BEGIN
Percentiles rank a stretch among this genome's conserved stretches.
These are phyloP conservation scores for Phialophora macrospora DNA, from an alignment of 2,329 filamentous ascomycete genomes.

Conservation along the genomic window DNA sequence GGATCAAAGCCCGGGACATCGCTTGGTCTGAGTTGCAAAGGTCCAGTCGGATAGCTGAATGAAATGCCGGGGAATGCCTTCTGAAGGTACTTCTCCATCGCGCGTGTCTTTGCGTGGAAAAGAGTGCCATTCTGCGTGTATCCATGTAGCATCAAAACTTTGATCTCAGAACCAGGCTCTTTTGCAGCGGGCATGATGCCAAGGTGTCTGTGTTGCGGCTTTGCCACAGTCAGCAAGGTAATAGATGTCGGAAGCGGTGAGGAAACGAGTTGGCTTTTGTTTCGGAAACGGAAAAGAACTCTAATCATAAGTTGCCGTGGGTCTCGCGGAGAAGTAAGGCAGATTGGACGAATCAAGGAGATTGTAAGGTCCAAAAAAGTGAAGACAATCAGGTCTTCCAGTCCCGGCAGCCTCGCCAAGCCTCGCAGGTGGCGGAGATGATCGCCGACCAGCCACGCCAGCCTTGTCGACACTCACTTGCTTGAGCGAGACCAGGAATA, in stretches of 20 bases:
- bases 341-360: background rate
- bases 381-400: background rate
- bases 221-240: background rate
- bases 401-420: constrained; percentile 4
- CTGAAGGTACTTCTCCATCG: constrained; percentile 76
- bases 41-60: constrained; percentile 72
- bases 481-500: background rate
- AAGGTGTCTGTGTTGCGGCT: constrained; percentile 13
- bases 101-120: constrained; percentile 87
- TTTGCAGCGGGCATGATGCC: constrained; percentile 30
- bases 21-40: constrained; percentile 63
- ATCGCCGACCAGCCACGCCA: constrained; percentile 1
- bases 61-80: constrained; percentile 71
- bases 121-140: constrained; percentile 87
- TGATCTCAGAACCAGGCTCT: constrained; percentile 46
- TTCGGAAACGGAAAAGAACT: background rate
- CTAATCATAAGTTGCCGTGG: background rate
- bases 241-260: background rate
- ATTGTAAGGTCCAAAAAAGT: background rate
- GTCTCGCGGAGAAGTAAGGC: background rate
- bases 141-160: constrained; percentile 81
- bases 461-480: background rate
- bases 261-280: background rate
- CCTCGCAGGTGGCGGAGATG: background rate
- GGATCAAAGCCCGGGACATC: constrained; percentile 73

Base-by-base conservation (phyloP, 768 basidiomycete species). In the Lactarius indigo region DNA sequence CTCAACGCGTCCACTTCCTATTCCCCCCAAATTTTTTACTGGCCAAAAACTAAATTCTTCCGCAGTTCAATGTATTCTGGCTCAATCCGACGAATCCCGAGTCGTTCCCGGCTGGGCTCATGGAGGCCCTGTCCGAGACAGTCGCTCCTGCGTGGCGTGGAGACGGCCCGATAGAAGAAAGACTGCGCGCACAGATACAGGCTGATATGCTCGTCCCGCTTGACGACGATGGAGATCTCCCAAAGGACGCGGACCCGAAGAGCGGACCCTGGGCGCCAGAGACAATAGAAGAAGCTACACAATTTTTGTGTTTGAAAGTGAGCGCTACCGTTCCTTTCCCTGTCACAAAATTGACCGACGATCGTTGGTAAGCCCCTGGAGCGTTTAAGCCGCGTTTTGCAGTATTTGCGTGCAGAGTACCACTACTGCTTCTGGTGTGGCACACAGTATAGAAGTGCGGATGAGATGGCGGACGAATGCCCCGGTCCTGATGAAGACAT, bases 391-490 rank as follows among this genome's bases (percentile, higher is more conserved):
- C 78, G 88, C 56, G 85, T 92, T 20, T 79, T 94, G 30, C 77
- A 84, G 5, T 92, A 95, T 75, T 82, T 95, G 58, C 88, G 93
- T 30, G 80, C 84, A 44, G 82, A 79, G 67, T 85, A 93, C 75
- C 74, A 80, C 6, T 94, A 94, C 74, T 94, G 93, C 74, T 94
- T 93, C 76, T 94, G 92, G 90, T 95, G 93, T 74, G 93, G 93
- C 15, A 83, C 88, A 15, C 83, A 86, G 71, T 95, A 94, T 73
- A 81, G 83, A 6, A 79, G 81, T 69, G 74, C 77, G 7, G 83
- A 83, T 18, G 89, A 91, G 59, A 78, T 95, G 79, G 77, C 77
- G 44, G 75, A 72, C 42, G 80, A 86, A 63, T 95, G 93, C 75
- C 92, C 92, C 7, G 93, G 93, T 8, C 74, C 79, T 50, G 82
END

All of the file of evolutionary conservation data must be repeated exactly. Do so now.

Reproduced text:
Percentiles rank a stretch among this genome's conserved stretches.
These are phyloP conservation scores for Phialophora macrospora DNA, from an alignment of 2,329 filamentous ascomycete genomes.

Conservation along the genomic window DNA sequence GGATCAAAGCCCGGGACATCGCTTGGTCTGAGTTGCAAAGGTCCAGTCGGATAGCTGAATGAAATGCCGGGGAATGCCTTCTGAAGGTACTTCTCCATCGCGCGTGTCTTTGCGTGGAAAAGAGTGCCATTCTGCGTGTATCCATGTAGCATCAAAACTTTGATCTCAGAACCAGGCTCTTTTGCAGCGGGCATGATGCCAAGGTGTCTGTGTTGCGGCTTTGCCACAGTCAGCAAGGTAATAGATGTCGGAAGCGGTGAGGAAACGAGTTGGCTTTTGTTTCGGAAACGGAAAAGAACTCTAATCATAAGTTGCCGTGGGTCTCGCGGAGAAGTAAGGCAGATTGGACGAATCAAGGAGATTGTAAGGTCCAAAAAAGTGAAGACAATCAGGTCTTCCAGTCCCGGCAGCCTCGCCAAGCCTCGCAGGTGGCGGAGATGATCGCCGACCAGCCACGCCAGCCTTGTCGACACTCACTTGCTTGAGCGAGACCAGGAATA, in stretches of 20 bases:
- bases 341-360: background rate
- bases 381-400: background rate
- bases 221-240: background rate
- bases 401-420: constrained; percentile 4
- CTGAAGGTACTTCTCCATCG: constrained; percentile 76
- bases 41-60: constrained; percentile 72
- bases 481-500: background rate
- AAGGTGTCTGTGTTGCGGCT: constrained; percentile 13
- bases 101-120: constrained; percentile 87
- TTTGCAGCGGGCATGATGCC: constrained; percentile 30
- bases 21-40: constrained; percentile 63
- ATCGCCGACCAGCCACGCCA: constrained; percentile 1
- bases 61-80: constrained; percentile 71
- bases 121-140: constrained; percentile 87
- TGATCTCAGAACCAGGCTCT: constrained; percentile 46
- TTCGGAAACGGAAAAGAACT: background rate
- CTAATCATAAGTTGCCGTGG: background rate
- bases 241-260: background rate
- ATTGTAAGGTCCAAAAAAGT: background rate
- GTCTCGCGGAGAAGTAAGGC: background rate
- bases 141-160: constrained; percentile 81
- bases 461-480: background rate
- bases 261-280: background rate
- CCTCGCAGGTGGCGGAGATG: background rate
- GGATCAAAGCCCGGGACATC: constrained; percentile 73

Base-by-base conservation (phyloP, 768 basidiomycete species). In the Lactarius indigo region DNA sequence CTCAACGCGTCCACTTCCTATTCCCCCCAAATTTTTTACTGGCCAAAAACTAAATTCTTCCGCAGTTCAATGTATTCTGGCTCAATCCGACGAATCCCGAGTCGTTCCCGGCTGGGCTCATGGAGGCCCTGTCCGAGACAGTCGCTCCTGCGTGGCGTGGAGACGGCCCGATAGAAGAAAGACTGCGCGCACAGATACAGGCTGATATGCTCGTCCCGCTTGACGACGATGGAGATCTCCCAAAGGACGCGGACCCGAAGAGCGGACCCTGGGCGCCAGAGACAATAGAAGAAGCTACACAATTTTTGTGTTTGAAAGTGAGCGCTACCGTTCCTTTCCCTGTCACAAAATTGACCGACGATCGTTGGTAAGCCCCTGGAGCGTTTAAGCCGCGTTTTGCAGTATTTGCGTGCAGAGTACCACTACTGCTTCTGGTGTGGCACACAGTATAGAAGTGCGGATGAGATGGCGGACGAATGCCCCGGTCCTGATGAAGACAT, bases 391-490 rank as follows among this genome's bases (percentile, higher is more conserved):
- C 78, G 88, C 56, G 85, T 92, T 20, T 79, T 94, G 30, C 77
- A 84, G 5, T 92, A 95, T 75, T 82, T 95, G 58, C 88, G 93
- T 30, G 80, C 84, A 44, G 82, A 79, G 67, T 85, A 93, C 75
- C 74, A 80, C 6, T 94, A 94, C 74, T 94, G 93, C 74, T 94
- T 93, C 76, T 94, G 92, G 90, T 95, G 93, T 74, G 93, G 93
- C 15, A 83, C 88, A 15, C 83, A 86, G 71, T 95, A 94, T 73
- A 81, G 83, A 6, A 79, G 81, T 69, G 74, C 77, G 7, G 83
- A 83, T 18, G 89, A 91, G 59, A 78, T 95, G 79, G 77, C 77
- G 44, G 75, A 72, C 42, G 80, A 86, A 63, T 95, G 93, C 75
- C 92, C 92, C 7, G 93, G 93, T 8, C 74, C 79, T 50, G 82